Please mail me or add me on icq, I would be glad to discuss this techniques with you!

Best regards
Fredrich

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Guest Anonymous Poster

I am working on a multi-layer tile-engine and something I''ve done that improved the speed is this: For every layer in front of the first, as I loop through my Y and X, for each tile, I check to see if it is tile zero. If it is, I skip it, and go to the next tile. Since more and more of the tiles are zero/empty as the layers increase, it becomes quicker to do the check, than to blit all those empty tiles.

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Guest Anonymous Poster
faster up with assembly ...
and you dont want 8-------D ????

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The only real bottleneck I can see here is the Blt function. Writing your own will probably improve performance depending on your needs. I am assuming that you have done the standard memory optimizations and are either keeping all of your surfaces in video memory, or all of them in system memory. If they are all in video memory then your speed is limited by the graphics card''s bandwidth, not too much you can do about that. On the other hand if your surfaces are in system memory it will be faster to write your own Blt function that is hand-optimized for the routine you are using it for. In your case the blt function does a whole bunch of extra work because it cannot assume anything about the tiles, while you know beforehand that you have 32x32 tiles and the vast majority of tiles aren''t clipped. That leads to another optimization, call blt without the clipping rectangle for all the non-clipped tiles and special case the edges of the screen. Hope this helps.

Premandrake

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I''m not sure what kind of issue you have with using the nested for loops to loop through the tiles on a scan-line. I did a generic 2d engine that used alpha transparency and two layers per tile. It could do any sized tiles and it could handle any sized screen. At 640x480 with 64x64 tile sizes it was running fine at about 80 fps (no game code attached... with the game code... including a very cool pixel-based collision detection and a script-based AI - read the script from a textfile and interpret it - it dropped to about 48 fps). Just told the loops to go from 0 to (screendim/tilesize)+1 at tilesize steps with an offset on each tile to handle the scrolling (so each tile would be rendered at X+XOffset, Y+YOffset).

This was done in Visual Basic 6 with DX8... so, you''re bound to get more speed out of C++. I tried doing it with four layers (two for the architecture and then two in the background for parllax) and that also worked fine, but we dropped the parallax layers at the end.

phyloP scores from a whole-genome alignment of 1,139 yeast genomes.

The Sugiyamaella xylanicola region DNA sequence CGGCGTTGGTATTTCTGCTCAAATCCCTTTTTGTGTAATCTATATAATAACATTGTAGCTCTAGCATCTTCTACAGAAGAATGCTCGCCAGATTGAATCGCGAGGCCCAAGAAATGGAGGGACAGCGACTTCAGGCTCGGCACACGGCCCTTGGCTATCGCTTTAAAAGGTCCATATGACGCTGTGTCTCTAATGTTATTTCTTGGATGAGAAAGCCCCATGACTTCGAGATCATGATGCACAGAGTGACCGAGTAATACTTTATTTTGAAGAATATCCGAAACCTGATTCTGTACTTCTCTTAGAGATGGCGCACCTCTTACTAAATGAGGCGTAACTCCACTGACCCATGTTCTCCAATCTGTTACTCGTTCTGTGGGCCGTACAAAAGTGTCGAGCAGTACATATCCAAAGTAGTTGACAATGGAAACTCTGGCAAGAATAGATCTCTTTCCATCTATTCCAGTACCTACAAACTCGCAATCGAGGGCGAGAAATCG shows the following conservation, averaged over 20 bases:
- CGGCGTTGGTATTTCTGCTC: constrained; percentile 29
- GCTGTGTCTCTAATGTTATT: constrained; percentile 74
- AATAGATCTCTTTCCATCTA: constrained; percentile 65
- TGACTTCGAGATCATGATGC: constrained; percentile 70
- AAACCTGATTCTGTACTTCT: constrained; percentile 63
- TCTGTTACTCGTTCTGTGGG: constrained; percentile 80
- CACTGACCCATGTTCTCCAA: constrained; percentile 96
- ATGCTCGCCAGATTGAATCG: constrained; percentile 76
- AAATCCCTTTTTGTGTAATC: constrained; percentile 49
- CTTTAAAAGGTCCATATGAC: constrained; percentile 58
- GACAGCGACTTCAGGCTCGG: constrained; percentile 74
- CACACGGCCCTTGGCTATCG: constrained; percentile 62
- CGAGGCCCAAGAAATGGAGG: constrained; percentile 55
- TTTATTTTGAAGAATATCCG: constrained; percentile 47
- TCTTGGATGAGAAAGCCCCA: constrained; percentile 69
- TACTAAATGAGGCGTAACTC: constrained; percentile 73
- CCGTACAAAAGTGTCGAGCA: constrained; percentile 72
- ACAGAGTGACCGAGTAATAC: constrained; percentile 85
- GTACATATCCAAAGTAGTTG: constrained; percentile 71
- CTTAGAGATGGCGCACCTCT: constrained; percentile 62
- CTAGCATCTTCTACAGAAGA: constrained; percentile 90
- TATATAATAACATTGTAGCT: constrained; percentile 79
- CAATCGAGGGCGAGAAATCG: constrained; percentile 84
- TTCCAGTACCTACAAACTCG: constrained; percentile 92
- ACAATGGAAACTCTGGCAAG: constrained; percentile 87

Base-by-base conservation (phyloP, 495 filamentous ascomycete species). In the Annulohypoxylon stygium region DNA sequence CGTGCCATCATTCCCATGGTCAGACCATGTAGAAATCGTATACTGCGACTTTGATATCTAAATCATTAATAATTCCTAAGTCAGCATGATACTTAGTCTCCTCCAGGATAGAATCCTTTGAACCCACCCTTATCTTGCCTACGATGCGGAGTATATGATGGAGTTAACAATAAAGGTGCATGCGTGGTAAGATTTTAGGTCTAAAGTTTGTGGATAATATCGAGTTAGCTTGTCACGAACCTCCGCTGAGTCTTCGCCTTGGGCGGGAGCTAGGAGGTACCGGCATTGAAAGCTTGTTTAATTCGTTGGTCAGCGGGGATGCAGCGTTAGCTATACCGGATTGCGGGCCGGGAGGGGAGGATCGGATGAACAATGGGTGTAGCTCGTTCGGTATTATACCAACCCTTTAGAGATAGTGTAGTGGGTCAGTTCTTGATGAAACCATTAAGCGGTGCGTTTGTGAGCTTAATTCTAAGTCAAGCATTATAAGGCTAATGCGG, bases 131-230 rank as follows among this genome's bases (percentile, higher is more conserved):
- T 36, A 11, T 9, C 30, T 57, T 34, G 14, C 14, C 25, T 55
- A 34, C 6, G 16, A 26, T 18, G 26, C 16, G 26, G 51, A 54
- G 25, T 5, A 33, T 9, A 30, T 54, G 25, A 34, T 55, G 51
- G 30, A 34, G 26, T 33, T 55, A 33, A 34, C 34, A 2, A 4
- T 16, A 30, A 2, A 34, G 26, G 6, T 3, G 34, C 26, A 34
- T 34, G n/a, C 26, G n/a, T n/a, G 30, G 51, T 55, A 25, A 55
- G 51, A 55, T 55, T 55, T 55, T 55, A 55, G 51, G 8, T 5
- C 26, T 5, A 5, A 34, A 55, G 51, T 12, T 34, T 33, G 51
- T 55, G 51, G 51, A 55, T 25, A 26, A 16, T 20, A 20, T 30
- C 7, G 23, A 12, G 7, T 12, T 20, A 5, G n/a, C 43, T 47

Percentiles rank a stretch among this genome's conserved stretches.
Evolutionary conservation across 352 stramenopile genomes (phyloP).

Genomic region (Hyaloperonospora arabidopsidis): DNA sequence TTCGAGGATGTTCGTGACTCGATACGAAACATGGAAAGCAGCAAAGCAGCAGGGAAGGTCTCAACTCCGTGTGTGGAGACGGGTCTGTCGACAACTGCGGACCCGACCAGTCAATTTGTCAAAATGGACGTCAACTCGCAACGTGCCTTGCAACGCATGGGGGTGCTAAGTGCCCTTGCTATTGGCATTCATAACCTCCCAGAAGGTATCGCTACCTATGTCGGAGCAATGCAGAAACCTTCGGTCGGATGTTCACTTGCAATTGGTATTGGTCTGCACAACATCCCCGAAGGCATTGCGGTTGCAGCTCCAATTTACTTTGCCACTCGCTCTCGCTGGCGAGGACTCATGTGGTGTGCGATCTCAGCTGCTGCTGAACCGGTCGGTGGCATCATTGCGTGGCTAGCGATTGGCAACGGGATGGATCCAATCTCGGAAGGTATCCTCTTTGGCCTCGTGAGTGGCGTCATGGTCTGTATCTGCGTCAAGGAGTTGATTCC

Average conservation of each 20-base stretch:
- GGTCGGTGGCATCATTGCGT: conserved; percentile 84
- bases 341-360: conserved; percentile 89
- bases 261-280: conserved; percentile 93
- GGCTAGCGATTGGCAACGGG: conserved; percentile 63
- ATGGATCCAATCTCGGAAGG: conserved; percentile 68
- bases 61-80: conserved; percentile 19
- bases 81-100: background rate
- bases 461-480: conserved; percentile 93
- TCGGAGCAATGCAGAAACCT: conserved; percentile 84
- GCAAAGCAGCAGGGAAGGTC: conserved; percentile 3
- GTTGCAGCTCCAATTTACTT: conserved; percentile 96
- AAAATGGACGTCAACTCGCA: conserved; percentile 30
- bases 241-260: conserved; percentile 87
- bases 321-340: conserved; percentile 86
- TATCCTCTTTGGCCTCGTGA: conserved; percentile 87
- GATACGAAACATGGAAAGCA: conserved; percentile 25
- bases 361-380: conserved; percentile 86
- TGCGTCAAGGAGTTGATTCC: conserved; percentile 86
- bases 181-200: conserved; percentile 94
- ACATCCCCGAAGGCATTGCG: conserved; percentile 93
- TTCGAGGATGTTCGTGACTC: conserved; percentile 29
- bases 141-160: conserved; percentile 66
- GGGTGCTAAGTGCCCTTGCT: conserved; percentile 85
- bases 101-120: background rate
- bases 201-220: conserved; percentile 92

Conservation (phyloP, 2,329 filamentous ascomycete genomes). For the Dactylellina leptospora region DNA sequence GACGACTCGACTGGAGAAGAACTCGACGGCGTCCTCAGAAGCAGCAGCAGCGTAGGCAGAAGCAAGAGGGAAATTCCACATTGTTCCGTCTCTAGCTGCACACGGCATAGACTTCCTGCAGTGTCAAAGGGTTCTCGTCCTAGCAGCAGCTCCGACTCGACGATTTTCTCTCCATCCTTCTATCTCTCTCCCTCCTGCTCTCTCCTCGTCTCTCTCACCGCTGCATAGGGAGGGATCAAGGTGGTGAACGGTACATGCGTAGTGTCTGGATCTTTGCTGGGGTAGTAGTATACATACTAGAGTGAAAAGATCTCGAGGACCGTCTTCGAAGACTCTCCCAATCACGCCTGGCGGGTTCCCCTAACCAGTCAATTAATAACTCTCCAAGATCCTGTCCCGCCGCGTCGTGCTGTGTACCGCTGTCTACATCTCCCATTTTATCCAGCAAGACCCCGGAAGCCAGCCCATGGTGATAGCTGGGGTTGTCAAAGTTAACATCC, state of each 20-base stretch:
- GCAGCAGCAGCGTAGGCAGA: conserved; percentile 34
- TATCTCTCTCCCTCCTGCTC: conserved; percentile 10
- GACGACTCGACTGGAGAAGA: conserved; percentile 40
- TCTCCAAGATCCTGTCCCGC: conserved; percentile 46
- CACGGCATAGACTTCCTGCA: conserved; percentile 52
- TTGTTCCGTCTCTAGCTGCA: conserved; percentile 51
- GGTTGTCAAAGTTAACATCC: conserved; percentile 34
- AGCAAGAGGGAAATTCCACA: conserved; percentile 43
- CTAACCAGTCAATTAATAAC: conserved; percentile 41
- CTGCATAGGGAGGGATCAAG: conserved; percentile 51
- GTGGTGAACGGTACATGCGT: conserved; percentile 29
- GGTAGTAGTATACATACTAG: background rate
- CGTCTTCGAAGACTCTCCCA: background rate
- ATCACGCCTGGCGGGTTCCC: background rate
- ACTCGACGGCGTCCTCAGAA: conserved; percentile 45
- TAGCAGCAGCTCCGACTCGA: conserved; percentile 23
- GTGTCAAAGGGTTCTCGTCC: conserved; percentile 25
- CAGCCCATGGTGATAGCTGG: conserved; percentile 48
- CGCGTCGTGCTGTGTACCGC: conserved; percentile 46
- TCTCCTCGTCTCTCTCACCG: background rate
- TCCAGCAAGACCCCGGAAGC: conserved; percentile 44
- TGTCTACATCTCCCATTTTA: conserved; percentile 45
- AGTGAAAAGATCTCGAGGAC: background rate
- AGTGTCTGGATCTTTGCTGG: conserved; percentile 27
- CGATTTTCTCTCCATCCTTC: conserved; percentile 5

''Doing the impossible is kind of fun'' - Walt Disney

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Hey everyone. Thanks for the additional help. For the person that mentioned skipping blank tiles, that will be there for more layers. Right now the focus was the render loop. For the guy sending me to the obsessive compulsive website, =-). Truth be known though, production code does require this much attention to detail so deal with it! For the person with the asm suggestion: that''s definitely a valid idea. I was checking into it too.

Someone comenting on my loops, i''m not quite sure what your point is. But if you are complaining about my for(; then you should take a look at the asm you end up with from different kinds of loops. A compiler will produce slower assembly for a while(1) than a for(;. Besides you never know your loop size on this type of thing if you have different possible display modes and different size tile maps. Precalculation will just eat up cpu cycles.

I hope some people see the importance of this extra work. As an example Starcraft can run happily on a p166. Now that''s optimized code!

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I don''t think that "for(;" will compile.


Seriously though, do you want to try to optimize a finished game, or do you want to try to finish an optimized game? A lot of obsessive coders (myself included) don''t know when to say "when", so they end up making an unfinished game with perfect code.

You may be right that optimization techniques can give you an edge over the other job applicants. However, if those other guys have already created three slow games before you could finish one fast one, then guess who the company is going to hire? Not "the obsessive one."

Trying to fix a problem before it actually becomes a problem (ie. optimizing code that hasn''t been proven to be a bottleneck in the finished game) is a hallmark of unhealthy obsession. Take it from someone who knows; I sent you to the OC Foundation for a reason.